“To avoid having to glue or weld the pieces together, I used brass paper brads as rivets. I spent some time working on the best way to utilize the rivets and figured out that first punching a hole through the metal with a hammer and a nail was the most effective way to proceed.
“One of the most time-consuming pieces of this project ended up being the stand on which it is displayed. I made it in lieu of using a mannequin, as finding a mannequin the size of the armor was not possible. I used pieces of scrap wood that I had at home, again, modeled after my own body proportions.
“Overall, it was a very long process, but I learned so much from working on it. I know I will never find the Knight of Riverbend displayed at the Met, but I am very pleased with the final result. And, if it is true that a knighthood is a prestigious title given to an honorable person for his bravery, then Sir Riverbend, who allowed me to build him, piece by piece, from scraps of metal, certainly deserves his title.”
Here’s Lucy’s teacher Kristina Karlsson on Lucy’s work:
“Creating a project of this magnitude was no small feat, especially as Lucy did not have the use of the art room and needed to create ‘Knight of Riverbend’ primarily from home. Through this yearlong investigation, Lucy developed an impressive list of skills including inquiry and problem-solving, armor construction techniques, metal fabrication, armature-building, and pattern-making strategies needed to convert flat sheet metal into impressively articulated three-dimensional forms. It was particularly inspiring to observe Lucy figure out how to use tape and paper held up to her own body to trace made-to-order templates, steps which would be repeated throughout the year.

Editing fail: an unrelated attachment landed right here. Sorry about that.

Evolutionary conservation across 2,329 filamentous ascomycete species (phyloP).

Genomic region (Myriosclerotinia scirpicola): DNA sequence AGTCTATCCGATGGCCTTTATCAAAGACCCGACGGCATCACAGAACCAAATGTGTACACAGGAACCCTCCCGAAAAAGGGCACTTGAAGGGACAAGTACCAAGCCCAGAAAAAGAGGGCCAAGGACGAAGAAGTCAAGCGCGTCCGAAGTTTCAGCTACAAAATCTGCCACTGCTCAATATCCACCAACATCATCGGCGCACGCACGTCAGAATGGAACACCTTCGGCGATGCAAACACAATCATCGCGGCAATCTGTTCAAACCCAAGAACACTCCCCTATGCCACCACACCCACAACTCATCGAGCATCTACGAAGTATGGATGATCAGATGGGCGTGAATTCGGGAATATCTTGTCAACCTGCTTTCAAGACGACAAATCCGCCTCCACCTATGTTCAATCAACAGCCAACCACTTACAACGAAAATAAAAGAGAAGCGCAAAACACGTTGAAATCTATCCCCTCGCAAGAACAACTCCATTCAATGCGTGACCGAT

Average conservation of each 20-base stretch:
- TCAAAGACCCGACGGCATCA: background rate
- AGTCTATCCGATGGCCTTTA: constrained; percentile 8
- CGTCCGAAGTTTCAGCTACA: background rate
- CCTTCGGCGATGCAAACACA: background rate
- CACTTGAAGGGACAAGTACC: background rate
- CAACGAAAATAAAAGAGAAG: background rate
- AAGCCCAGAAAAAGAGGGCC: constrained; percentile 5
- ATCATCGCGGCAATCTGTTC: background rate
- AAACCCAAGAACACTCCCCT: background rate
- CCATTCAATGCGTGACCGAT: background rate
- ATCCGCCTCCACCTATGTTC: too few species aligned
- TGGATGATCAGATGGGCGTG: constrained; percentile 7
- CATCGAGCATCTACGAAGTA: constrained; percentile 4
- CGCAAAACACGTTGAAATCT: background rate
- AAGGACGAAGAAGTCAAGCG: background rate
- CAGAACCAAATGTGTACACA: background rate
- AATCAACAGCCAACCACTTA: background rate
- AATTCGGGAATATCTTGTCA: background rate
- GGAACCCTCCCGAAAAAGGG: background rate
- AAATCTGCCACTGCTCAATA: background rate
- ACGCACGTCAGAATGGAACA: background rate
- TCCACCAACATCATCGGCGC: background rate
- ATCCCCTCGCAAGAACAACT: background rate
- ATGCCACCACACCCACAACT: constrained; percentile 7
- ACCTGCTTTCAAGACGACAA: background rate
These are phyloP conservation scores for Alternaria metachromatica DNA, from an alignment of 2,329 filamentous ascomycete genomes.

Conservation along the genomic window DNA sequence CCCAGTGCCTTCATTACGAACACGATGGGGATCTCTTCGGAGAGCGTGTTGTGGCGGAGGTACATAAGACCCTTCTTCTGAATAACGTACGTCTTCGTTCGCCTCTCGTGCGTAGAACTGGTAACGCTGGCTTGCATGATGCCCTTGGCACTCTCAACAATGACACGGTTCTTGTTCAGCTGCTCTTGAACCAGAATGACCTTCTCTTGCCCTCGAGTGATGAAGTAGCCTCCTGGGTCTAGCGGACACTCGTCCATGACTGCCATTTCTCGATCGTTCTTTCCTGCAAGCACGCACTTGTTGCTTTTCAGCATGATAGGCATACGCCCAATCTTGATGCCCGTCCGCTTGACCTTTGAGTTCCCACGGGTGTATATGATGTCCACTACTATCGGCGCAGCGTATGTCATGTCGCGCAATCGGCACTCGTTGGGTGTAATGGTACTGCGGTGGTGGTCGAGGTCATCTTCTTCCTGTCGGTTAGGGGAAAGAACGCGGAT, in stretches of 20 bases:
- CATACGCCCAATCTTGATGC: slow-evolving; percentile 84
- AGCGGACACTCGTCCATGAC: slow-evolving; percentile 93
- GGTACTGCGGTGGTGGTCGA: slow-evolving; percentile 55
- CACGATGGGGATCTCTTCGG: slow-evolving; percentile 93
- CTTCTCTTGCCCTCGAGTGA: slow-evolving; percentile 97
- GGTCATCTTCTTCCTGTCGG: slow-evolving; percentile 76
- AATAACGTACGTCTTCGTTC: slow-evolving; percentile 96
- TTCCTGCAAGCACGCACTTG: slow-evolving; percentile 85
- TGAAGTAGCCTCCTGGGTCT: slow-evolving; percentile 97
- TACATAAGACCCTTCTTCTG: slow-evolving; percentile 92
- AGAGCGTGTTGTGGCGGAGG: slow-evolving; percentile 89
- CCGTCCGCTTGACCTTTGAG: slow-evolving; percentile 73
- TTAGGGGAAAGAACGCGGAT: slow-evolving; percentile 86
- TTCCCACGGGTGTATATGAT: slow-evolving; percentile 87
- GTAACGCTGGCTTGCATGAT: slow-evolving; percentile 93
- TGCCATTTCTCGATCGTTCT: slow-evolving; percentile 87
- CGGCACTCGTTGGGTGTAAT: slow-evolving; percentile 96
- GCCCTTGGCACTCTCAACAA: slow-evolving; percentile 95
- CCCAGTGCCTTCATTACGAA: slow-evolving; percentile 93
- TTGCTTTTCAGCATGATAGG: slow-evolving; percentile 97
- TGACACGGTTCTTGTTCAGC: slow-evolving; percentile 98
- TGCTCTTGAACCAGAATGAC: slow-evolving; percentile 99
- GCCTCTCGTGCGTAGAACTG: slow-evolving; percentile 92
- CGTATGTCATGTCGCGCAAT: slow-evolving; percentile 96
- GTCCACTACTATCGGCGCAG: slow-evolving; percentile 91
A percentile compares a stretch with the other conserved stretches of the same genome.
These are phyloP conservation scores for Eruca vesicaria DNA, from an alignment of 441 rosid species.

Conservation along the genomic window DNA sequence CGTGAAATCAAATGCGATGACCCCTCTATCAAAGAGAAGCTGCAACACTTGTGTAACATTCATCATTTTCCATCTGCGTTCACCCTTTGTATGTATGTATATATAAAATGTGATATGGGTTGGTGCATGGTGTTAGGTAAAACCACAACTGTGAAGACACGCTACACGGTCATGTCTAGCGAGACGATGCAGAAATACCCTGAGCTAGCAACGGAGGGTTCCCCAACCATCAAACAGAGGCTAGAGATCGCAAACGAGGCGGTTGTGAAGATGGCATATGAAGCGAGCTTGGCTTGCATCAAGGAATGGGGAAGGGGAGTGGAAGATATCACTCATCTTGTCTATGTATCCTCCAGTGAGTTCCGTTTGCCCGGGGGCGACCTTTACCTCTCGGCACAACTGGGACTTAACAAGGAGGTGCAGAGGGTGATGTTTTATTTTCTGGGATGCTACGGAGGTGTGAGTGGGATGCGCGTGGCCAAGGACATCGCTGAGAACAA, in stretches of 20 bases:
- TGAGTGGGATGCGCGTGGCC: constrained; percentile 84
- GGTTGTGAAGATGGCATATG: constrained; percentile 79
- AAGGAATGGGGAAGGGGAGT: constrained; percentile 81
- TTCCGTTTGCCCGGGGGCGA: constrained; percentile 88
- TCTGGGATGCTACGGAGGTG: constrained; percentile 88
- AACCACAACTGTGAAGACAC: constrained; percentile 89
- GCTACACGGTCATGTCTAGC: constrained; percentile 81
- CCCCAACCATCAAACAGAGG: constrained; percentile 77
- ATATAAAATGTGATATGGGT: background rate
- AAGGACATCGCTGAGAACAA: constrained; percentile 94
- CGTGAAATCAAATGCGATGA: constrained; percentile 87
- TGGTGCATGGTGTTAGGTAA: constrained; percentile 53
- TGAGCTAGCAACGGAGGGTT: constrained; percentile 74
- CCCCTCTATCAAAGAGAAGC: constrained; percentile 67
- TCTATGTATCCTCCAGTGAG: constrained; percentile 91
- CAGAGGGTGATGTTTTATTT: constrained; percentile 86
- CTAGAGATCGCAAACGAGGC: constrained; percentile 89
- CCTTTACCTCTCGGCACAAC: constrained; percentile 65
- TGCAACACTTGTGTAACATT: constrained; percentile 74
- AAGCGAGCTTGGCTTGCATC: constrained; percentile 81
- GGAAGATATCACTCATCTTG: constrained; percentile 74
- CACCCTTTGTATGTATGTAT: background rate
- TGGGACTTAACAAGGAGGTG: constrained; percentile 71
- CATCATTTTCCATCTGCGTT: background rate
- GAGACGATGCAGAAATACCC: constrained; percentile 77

"We saw snippets of this epic figure coming together with occasional snapshots of Lucy’s home-based armor factory where classroom experiments and research were put to task. In class, drawing skills were honed with medieval knotwork studies and increasingly sophisticated explorations of fantastical creatures and human figures. Ongoing classroom critiques, both in-person and online, brought out much feedback, discussion, encouragement, and problem-solving to help encourage and push Lucy towards the final assembly of online slides, photo-documented and ready for submission.
"Lucy’s feat of excellence is amplified while looking at the array of obstacles presented by covid-19. For example, art classes this year took place in every imaginable space apart from our freshly built art facility, including interesting art room anomalies as the library, theatre, geography room, physics lab, and even our own homes. One might assume these space restrictions and obstacles would result in sub-standard art projects. Lucy’s project is a testament that this is not the case at all, that the freedom and individualized research nature of AP Drawing, AP 2D Art and Design, and AP 3D Art and Design courses made it easy for all students to adapt to a year of uncertainty. Throw in some additional victories, such as our very well subscribed virtual 24/7 critiquing board and I would say this year was a success, for Lucy and for all of us. And in a post-covid world, we will continue to keep some of these gems, including Lucy’s monumental artwork, for as long as Lucy will allow!”
And here’s a video of Lucy delivering her suit of armor to school:
Student and teacher statements are lightly edited for length and clarity.